Jay-Z: Listening to Beyonce’s ‘Lemonade’ Album Was ‘Very, Very Uncomfortable’

Jay-Z Beyonce
Jay-Z and Beyonce attend the "Charles James: Beyond Fashion" Costume Institute Gala at the Metropolitan Museum of Art on May 5, 2014 in New York City. Dimitrios Kambouris/Getty Images

Jay-Z and Beyoncé opened up about the ups and downs of their marriage on their respective albums 4:44 and Lemonade, and while hearing the other’s work was difficult, the rapper says it ultimately benefitted them as individuals and as a couple.

Describing the experience of listening to each other’s songs about their struggles – including cheating rumors – as “very, very uncomfortable,” Jay-Z told T: The New York Times Style Magazine in an interview published on Wednesday, November 29, that “the best place in the, you know, hurricane is like in the middle of it … We were sitting in the eye of that hurricane. Uh, maybe not use hurricane because so many people are being affected right now. But the best place is right in the middle of the pain.”

And that’s where we were sitting. And it was uncomfortable. And we had a lot of conversations,” he continued. “You know. [I was] really proud of the music she made, and she was really proud of the art I released. And, you know, at the end of the day we really have a healthy respect for one another’s craft. I think she’s amazing. You know, most people walk away, and like divorce rate is like 50 percent or something ’cause most people can’t see themselves. The hardest thing is seeing pain on someone’s face that you caused, and then have to deal with yourself.”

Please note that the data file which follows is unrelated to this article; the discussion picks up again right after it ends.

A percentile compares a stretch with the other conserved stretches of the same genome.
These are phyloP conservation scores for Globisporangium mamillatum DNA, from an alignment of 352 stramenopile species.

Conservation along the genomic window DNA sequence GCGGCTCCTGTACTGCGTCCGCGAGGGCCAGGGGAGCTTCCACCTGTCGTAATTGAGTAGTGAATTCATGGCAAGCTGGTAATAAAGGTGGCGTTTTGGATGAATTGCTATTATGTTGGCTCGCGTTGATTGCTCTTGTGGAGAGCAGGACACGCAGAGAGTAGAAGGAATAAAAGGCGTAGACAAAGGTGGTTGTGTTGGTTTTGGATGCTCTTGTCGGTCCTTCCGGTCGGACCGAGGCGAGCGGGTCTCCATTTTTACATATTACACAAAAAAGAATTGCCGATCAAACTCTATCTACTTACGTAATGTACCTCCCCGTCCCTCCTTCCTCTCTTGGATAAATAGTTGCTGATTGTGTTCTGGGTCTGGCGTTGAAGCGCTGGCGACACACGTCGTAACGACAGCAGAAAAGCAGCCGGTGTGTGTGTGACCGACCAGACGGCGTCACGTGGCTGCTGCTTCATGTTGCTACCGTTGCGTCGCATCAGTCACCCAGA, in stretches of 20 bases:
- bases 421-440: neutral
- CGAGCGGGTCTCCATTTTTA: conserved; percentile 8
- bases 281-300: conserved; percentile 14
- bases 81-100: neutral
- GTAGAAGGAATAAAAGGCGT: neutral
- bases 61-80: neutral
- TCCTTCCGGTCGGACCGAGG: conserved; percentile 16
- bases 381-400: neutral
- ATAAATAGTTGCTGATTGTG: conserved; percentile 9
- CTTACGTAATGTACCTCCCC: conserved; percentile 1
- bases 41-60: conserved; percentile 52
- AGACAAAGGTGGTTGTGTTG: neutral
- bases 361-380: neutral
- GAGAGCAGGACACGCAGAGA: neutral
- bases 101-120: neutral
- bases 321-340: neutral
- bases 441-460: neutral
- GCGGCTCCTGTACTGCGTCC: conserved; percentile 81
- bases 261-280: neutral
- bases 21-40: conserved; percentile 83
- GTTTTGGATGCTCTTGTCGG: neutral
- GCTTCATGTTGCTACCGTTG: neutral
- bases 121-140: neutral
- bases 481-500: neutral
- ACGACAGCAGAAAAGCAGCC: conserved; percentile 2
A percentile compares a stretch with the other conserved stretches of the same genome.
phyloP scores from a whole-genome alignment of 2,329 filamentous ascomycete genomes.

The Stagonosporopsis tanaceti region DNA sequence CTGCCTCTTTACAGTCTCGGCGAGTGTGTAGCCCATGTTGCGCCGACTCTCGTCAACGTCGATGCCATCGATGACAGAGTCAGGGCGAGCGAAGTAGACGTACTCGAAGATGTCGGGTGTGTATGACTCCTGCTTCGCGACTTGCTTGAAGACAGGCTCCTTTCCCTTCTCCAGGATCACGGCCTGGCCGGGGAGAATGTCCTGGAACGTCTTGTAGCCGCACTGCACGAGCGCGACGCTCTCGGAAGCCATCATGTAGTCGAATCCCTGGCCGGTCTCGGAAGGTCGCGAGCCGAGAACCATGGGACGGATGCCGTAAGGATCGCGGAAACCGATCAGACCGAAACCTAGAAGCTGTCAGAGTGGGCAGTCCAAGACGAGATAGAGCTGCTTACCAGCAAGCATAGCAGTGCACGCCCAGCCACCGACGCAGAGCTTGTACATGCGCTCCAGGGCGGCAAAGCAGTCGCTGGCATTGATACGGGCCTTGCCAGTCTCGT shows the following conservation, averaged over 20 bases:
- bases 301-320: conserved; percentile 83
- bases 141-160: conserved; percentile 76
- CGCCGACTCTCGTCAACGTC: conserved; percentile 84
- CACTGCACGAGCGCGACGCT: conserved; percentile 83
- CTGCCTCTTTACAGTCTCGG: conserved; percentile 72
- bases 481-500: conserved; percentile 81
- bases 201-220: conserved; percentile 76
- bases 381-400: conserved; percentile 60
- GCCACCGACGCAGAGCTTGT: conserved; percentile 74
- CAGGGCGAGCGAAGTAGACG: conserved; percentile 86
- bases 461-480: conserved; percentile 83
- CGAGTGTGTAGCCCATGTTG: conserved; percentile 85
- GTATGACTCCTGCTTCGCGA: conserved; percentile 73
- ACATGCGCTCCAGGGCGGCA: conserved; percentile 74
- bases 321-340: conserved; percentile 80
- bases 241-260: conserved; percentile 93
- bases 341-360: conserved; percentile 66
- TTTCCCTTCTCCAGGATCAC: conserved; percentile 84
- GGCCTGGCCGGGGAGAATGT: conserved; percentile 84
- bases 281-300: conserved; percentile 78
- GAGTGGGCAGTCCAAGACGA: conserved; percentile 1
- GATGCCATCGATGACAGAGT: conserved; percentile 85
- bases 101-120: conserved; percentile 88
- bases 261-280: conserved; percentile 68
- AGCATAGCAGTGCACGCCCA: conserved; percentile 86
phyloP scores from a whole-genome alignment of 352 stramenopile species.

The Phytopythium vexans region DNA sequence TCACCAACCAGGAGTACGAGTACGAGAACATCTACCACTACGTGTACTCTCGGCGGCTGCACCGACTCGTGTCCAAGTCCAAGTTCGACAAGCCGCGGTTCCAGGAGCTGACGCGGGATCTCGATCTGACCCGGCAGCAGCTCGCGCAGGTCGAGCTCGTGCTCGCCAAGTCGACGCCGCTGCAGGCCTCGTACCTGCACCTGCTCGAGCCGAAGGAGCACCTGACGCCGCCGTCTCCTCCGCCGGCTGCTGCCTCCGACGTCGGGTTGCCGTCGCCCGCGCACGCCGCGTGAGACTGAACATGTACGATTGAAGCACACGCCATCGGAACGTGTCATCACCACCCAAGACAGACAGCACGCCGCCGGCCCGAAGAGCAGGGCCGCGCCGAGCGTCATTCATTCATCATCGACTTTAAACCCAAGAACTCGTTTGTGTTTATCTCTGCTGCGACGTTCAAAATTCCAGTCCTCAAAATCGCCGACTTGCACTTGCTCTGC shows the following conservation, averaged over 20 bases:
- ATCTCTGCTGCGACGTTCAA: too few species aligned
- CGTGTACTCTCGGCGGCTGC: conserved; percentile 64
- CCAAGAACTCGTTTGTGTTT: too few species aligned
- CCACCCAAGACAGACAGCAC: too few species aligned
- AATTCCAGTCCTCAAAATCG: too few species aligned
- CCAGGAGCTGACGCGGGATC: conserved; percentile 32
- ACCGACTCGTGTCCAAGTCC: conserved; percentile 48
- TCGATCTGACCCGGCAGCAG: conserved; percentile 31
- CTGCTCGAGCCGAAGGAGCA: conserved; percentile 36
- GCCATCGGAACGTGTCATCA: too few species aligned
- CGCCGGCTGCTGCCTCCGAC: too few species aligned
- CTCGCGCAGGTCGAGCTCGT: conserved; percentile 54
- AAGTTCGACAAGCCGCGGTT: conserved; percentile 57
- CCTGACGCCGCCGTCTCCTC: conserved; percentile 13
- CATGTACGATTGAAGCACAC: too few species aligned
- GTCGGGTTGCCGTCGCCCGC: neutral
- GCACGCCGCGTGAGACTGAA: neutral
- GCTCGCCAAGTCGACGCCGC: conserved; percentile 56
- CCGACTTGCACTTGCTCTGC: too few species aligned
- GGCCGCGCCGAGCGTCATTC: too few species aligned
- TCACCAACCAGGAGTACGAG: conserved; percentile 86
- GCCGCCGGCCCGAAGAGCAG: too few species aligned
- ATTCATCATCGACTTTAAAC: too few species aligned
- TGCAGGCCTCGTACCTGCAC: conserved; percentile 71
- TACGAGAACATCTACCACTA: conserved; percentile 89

He added: “So, you know, most people don’t want to do that. You don’t want to look inside yourself. And so you walk away.”

On the title track of his album, Jay-Z, who shares kids Blue Ivy, 5, and 5-month-old twins Sir and Rumi with the singer, rapped“‘You did what with who?’ / What good is a ménage à trois when you have a soulmate? / ‘You risked that for Blue?’” The rapper, whose real name is Shawn Carter, also references his wife’s 2016 hit song “Sorry,” in which she tells a cheating man to “call Becky with the good hair.” In a seemingly direct response to the lyric, Jay-Z mentions the same name in his song “Family Feud.”

“Yeah, I’ll f–k up a good thing if you let me / Let me alone, Becky. A man that don’t take care his family can’t be rich,” he says. 

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